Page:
Nate Daligcon: (One draw) was to compete at the Division I level. What keeps me here is the university and what it stands for and just watching the players go through their four years and how they come out at the end. Everyone comes in at a different level, even academically, and there’s change and growth and it’s great to watch them go on to have a positive impact in the community.

Q: As you take on this new role, what’s your focus?

Skyler Young: Be better every day. Keep improving and let the wins and losses take care of themselves.

Nate Daligcon: Since I’ve been here so long, the transition has been great with the team. The focus is going to be on how to make sure that everyone’s pulling in the same direction. We have a pyramid that we look at. The bottom is talent, the next level is character, the next is preparation, then performance, then results. We talk to them about how you can’t skip steps to get to the results. There’s a process to getting to where we want to be.

We talk a lot about the relationship with the players and the leadership and the culture of the group. We’re talking a lot about the team aspect. We’re doing a lot of individual meetings and leadership group meetings, not only to check in but to see how we can help them improve—not just on the field, but off the field, in the classroom.

Q: What style of play can we expect from your team?

Skyler Young: We’re gonna play fast. I know everybody says that but you can ask the athletes that attend practices (laughs)—we’re gonna play fast. There will be a method to the madness, though. We’ll be structured in that fast play. I want us to bring a beautiful style of basketball where we move the ball, screen and play with passion and togetherness.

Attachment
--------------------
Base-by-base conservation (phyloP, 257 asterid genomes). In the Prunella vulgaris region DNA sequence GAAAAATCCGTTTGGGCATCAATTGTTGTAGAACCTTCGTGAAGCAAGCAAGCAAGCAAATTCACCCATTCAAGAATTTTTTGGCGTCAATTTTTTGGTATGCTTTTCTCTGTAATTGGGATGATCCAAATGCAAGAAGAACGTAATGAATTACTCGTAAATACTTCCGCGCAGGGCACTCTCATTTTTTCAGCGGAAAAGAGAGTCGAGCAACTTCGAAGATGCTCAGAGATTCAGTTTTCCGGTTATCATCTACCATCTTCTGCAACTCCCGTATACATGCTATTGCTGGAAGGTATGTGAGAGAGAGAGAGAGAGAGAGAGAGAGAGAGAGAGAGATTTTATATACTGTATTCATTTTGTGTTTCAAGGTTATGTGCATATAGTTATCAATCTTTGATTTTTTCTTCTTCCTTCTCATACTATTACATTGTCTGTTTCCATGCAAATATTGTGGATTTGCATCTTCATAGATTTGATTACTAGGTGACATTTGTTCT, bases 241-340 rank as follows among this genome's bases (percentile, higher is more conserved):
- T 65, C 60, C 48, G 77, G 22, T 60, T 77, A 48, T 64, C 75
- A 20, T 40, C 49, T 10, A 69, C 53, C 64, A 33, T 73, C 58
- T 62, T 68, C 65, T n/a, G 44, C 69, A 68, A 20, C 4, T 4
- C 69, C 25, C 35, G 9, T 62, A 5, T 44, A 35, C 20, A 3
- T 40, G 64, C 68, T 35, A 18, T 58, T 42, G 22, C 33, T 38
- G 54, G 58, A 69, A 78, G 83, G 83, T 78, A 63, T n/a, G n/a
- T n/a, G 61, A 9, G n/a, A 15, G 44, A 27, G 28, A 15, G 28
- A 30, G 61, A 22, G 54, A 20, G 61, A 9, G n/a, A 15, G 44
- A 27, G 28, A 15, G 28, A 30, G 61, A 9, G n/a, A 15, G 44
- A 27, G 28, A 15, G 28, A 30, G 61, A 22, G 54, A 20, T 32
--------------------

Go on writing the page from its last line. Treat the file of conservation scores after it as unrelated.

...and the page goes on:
Nate Daligcon: I think it goes by team and what you have and really playing to the players’ strengths. This year we talked a lot in the spring about our build-up play and our attack through the wings and getting players into the box and being dynamic in the offensive third. I think we have players who can do that. And we’re bringing on some players and getting some back off injuries who I feel can score some goals.

Q: What do you like to do when you’re not coaching?

Skyler Young: I love spending time with my dog Lucius (a black lab, named after Lucius Fox in Batman). I love cooking, especially grilling. I’m a big ribs guy, briskets, slow-cooking. That’s what I watch all the time on YouTube. I do like golfing and fishing—even though I haven’t had a lot of time to do either—and reading.

Nate Daligcon: I love spending time with my family. My son plays soccer and daughter runs track and plays basketball so I get to as many of their sporting events as I can. I try to stay hands-off (with my son). I could probably tell him a lot of things but it’s great for someone else to do that (laughs).

Q: Parting thoughts?

Skyler Young: All I can promise people is our staff, our team and our program—we’re going to be exciting to watch. But also, we’re not just going to be athletes, but complete individuals and role models in this community because we are actually the university in the city and we’re going to embrace the city. And grateful. I tell the team there’s other people who would be salivating to be in your position. When we clap it up (in the huddle) we say ‘grateful.’ It’s all about gratitude.

Nate Daligcon: I’m really excited for the group. They’ve really embraced what we’re trying to do, not just on the field, but in the classroom and working in the community. I think there’s a real buy-in not only to the program but to the university as a whole.

For the latest on SU Athletics, visit GoSeattleU.Com.

This is a longer version of a story that originally appeared in the Fall edition of Seattle University Magazine, out now. Want more content like this? Check out the issue in its entirety. 

Written by Mike Thee

Thursday, November 9, 2023